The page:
There may be a connection between the over-prescribing of antibiotics and a marked increase in the occurrence of allergies. There has been a recent push to make patients aware of the overuse of antibiotics and the fact that it can lead to drug-resistant bacteria. Now, scientists have found more complications due to physicians who play fast and loose with the prescription pad.
There have been several studies published in medical journals noting the recent increase of all types of allergic reactions. Reparatory allergies, skin allergies, and food allergies -- to name a few -- have been seen in greater numbers. The American Academy of Allergy, Asthma, and Immunology reports that nearly 40%-50% of all school-aged children suffer from some sort of allergy. This is not only a problem in the US but globally.
Why do antibiotics get part of the blame in all of this? In short, antibiotics are not picky; they kill good and bad bacteria alike. While we appreciate them for their infection-fighting powers, we need to be aware that they can also knock our systems out of whack. Take the flora in our guts for example: the “gut microbiome,” as it is called, plays a part in the development of our immune system. When our “good” gut bacteria becomes out of balance due to antibiotics, our immune system may not develop properly. This may be due, in part, to a lack of diversity in our gut bacteria. Thus, we do not develop the correct immune responses. This means that what should be harmless to us is viewed by our immune system as an allergen. Even the antibiotics a mother takes can affect the development of her child’s immune system.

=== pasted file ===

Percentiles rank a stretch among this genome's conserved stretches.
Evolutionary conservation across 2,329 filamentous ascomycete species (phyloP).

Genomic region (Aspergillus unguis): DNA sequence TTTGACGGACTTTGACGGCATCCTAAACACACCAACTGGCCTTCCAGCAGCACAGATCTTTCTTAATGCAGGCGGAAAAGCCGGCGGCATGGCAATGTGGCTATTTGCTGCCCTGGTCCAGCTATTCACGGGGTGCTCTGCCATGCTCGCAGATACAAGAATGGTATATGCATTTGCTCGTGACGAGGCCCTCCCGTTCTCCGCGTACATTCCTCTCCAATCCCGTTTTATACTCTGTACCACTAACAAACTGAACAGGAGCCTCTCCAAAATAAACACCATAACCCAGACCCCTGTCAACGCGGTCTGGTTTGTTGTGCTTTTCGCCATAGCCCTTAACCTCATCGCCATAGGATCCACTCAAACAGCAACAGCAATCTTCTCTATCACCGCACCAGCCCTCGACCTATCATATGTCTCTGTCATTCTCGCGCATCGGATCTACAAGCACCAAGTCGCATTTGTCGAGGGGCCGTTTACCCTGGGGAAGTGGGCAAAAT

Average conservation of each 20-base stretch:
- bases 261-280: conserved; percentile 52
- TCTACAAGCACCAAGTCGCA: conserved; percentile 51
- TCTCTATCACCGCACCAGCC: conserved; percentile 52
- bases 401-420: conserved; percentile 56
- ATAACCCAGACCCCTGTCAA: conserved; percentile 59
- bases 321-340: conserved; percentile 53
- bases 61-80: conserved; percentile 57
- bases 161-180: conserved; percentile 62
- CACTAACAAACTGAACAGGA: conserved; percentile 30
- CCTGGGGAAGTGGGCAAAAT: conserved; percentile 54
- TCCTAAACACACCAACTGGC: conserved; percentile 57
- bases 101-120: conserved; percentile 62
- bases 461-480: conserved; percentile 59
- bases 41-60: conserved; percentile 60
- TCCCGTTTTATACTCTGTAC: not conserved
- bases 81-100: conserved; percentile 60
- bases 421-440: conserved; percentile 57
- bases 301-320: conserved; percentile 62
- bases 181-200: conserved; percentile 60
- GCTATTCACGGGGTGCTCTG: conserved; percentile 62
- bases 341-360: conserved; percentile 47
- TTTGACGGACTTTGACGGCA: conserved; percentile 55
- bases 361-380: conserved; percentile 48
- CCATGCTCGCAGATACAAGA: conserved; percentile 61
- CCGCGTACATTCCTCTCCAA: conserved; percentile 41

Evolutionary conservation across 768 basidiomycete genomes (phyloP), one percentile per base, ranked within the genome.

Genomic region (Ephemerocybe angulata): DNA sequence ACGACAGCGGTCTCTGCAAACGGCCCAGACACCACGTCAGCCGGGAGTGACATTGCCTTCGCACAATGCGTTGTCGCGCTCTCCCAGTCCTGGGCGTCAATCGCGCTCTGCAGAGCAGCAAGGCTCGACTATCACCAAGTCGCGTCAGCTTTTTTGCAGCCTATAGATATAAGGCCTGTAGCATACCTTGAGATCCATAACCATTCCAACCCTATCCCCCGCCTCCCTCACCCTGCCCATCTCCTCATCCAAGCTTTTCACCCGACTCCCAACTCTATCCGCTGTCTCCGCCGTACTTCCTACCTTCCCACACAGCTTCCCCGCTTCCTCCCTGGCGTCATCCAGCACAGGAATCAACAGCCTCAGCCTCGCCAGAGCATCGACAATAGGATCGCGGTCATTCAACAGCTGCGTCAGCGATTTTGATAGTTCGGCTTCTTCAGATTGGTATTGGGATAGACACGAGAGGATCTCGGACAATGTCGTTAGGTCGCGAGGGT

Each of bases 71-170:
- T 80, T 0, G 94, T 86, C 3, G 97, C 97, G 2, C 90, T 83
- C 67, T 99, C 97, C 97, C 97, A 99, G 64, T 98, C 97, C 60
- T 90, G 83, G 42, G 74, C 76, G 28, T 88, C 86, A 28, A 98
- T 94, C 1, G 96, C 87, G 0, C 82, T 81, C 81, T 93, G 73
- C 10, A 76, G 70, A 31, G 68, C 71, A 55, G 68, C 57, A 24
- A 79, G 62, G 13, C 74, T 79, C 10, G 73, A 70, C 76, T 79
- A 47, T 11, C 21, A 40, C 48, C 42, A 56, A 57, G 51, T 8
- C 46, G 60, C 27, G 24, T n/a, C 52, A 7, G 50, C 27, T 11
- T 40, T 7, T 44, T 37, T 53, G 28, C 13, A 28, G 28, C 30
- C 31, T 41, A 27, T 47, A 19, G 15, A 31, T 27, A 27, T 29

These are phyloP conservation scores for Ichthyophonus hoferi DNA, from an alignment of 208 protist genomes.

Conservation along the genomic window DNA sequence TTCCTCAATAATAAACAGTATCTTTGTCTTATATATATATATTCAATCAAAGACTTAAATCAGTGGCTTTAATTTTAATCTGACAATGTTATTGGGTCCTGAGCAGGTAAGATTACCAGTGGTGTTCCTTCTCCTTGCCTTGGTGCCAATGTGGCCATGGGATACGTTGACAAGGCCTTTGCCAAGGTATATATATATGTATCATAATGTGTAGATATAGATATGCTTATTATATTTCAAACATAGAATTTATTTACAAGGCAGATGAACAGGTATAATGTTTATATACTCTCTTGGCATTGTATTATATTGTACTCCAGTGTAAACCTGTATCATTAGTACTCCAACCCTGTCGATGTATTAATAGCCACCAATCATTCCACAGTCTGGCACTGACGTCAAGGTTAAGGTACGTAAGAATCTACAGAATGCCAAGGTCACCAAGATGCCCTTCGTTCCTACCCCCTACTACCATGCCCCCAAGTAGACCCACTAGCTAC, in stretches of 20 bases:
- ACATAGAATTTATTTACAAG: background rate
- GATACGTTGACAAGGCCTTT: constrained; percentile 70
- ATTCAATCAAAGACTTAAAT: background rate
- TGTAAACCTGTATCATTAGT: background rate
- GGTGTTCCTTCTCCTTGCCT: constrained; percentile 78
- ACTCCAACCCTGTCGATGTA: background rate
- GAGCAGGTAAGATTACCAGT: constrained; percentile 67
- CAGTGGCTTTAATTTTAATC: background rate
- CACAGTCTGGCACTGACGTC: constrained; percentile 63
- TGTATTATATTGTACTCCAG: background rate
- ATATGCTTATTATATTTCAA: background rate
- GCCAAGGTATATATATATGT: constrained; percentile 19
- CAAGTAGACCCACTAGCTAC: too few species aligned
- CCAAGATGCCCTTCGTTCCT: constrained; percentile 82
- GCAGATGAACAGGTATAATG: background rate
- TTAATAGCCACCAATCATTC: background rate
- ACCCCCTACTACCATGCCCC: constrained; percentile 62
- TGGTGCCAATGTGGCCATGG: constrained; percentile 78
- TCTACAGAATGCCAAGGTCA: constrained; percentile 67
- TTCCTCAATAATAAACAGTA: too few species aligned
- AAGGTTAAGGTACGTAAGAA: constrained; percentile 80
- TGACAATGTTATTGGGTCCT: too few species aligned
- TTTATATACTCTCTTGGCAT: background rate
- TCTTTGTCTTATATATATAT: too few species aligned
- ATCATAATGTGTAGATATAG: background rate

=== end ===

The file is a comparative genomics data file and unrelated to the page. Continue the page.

European research shows that diversity of microbes can lead to fewer occurrences of allergic responses. A study that compared children who grew up on farms with those that did not revealed that those who grow up on farms have 70% lower rates for allergy and asthma.
While overuse of antibiotics is an issue, it appears that the number of physicians that actually over-prescribe is comparatively small. IFLScience cites a study that reveals “only 10% of physicians prescribed antibiotics to 95% of their patients with upper respiratory tract infections.”
What is being done to combat this issue? Congress has passed the 21st Century Cures bill, which provides incentives for providers that use newer antibiotics. As patients and consumers, we need to educate ourselves and choose responsible providers. We need to better understand when the use of antibiotics is necessary and when it isn’t. Talking to our doctors and asking simple questions regarding their choices around prescribing antibiotics is a great place to start. Allergic reactions can be fatal, and allergies are no small issue.